Carbon reinforced carbon fibers: Using surface modification as a route to enhanced physical performance

Bhagya Dharmasiri, James Randall, Yanting Yin, Gunther G. Andersson, Egan H. Doeven, Paul S. Francis, Luke C. Henderson

Research output: Contribution to journalArticlepeer-review

8 Citations (Scopus)


In this work, a conductive polymer of ortho-phenylenediamine (o-PD) is grown on the surface of carbon fibers that structurally resembles cyclized poly(acrylonitrile) (PAN) formed during the traditional carbon fiber manufacturing process. The surface modification was conducted using electrical potential cycling (−1 V to +1 V vs Ag/AgCl) and the physical properties of the treated fibers improved significantly. Tensile strength increased by 44.9% relative to control fibers (4.58 ± 0.06 GPa from 3.16 ± 0.05 GPa), while tensile modulus increased from 239.6 ± 0.9 GPa to 276.4 ± 1.1 GPa, for the treated and control fibers, respectively. Interfacial adhesion in epoxy resin was improved by 189%, relative to control fibers. Exposing these modified fibers to high temperatures used in the carbonization of PAN (1400 °C) encouraged the carbonization of the surface bound polymer, similar to that seen in the conversion of oxidized PAN to carbon fiber on a continuous scale. The improved physical properties from the initial modification were largely retained, and the thermal stability of the modified fibers in air is improved significantly without compromising the interfacial adhesion of the original unmodified fibers.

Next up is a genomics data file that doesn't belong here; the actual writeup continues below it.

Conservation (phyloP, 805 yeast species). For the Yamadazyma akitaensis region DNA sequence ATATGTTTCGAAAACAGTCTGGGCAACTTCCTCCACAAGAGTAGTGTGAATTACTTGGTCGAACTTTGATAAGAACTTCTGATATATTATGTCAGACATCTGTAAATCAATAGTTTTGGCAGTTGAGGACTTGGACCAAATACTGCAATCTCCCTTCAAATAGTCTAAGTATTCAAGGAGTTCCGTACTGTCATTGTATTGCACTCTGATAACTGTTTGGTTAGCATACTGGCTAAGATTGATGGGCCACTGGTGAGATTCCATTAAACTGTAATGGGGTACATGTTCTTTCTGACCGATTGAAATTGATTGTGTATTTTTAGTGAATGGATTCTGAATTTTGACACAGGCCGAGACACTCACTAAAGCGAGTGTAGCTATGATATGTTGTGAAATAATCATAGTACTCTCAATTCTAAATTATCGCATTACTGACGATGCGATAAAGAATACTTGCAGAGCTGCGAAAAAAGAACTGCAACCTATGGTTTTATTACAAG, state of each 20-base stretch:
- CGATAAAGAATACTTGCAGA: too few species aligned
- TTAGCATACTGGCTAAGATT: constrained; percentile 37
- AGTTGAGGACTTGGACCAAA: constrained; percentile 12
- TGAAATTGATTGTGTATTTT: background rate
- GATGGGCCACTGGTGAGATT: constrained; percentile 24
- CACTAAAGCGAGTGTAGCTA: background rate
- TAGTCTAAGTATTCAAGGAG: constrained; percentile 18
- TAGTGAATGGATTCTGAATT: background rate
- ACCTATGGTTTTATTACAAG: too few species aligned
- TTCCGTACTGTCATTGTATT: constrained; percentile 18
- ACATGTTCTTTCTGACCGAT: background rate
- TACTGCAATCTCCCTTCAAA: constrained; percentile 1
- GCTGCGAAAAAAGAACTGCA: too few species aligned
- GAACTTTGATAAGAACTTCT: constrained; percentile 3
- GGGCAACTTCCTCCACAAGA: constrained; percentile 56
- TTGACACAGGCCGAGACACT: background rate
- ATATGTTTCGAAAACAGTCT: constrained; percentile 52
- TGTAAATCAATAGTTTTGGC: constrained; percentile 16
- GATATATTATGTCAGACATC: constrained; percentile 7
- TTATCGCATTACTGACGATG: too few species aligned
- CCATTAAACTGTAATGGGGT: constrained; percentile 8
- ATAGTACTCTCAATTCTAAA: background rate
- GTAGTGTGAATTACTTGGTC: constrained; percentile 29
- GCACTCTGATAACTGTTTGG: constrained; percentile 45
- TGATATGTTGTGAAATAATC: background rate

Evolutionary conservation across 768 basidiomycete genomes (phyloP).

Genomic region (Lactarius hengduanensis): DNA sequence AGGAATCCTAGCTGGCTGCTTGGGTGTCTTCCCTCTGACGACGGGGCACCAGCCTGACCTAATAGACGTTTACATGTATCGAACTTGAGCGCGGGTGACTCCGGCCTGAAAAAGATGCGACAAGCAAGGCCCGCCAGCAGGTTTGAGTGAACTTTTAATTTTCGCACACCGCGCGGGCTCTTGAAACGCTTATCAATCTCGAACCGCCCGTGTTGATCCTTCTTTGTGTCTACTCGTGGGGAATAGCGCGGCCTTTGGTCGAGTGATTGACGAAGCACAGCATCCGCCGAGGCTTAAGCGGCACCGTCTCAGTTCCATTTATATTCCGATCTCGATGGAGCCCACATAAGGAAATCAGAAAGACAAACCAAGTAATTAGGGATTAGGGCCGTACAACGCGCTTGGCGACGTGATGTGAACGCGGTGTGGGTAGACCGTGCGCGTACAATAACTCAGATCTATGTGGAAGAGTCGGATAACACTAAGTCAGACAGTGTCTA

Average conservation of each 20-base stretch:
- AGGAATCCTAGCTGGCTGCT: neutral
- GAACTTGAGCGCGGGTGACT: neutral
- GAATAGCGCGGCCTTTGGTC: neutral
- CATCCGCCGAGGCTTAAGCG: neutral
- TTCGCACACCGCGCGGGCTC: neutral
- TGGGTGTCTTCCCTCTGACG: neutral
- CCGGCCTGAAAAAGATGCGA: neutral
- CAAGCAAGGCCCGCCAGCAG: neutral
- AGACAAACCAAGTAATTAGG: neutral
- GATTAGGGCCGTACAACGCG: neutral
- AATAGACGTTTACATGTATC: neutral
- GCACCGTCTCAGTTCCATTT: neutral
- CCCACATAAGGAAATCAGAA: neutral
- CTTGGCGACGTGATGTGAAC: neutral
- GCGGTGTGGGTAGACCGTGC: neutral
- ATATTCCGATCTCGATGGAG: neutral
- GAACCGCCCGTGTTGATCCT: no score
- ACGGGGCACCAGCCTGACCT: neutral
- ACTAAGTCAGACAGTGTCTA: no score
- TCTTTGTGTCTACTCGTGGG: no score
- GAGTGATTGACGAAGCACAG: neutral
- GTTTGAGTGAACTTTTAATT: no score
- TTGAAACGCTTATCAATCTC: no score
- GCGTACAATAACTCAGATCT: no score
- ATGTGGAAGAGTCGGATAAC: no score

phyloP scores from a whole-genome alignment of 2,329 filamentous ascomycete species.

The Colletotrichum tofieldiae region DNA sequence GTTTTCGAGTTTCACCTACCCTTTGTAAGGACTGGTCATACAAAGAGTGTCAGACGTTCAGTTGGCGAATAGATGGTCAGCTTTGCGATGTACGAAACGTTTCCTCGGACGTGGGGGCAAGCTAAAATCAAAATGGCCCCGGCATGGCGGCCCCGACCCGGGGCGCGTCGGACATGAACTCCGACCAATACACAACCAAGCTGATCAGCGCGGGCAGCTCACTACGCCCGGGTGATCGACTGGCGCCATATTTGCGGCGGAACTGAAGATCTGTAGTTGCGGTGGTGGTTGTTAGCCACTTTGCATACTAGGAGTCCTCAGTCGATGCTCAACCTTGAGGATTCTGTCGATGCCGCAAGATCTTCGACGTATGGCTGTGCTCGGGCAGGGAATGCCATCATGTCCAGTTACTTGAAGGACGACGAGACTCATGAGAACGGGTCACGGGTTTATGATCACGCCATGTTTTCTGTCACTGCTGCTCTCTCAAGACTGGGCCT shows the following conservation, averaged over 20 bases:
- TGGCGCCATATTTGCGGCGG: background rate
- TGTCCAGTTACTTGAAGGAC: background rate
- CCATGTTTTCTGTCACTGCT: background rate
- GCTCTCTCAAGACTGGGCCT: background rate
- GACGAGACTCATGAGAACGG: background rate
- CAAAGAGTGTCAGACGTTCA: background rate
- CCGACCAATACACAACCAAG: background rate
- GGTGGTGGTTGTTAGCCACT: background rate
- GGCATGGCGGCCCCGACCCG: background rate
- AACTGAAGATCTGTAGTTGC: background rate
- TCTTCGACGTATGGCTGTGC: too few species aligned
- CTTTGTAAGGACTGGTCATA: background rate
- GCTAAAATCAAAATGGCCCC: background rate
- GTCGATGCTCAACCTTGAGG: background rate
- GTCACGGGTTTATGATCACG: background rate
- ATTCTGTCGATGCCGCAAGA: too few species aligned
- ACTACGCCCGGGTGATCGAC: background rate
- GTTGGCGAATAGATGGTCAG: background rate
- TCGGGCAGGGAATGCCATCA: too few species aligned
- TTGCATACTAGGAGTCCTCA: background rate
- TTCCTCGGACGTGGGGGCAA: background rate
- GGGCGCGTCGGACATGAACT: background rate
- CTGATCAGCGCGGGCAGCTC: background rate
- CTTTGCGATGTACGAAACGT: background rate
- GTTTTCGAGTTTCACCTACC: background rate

Original languageEnglish
Article number109217
Number of pages9
JournalComposites Science and Technology
Publication statusPublished - 8 Feb 2022


  • Carbon fibers
  • High-temperature properties
  • Interfacial strength
  • Strength
  • Surface treatments


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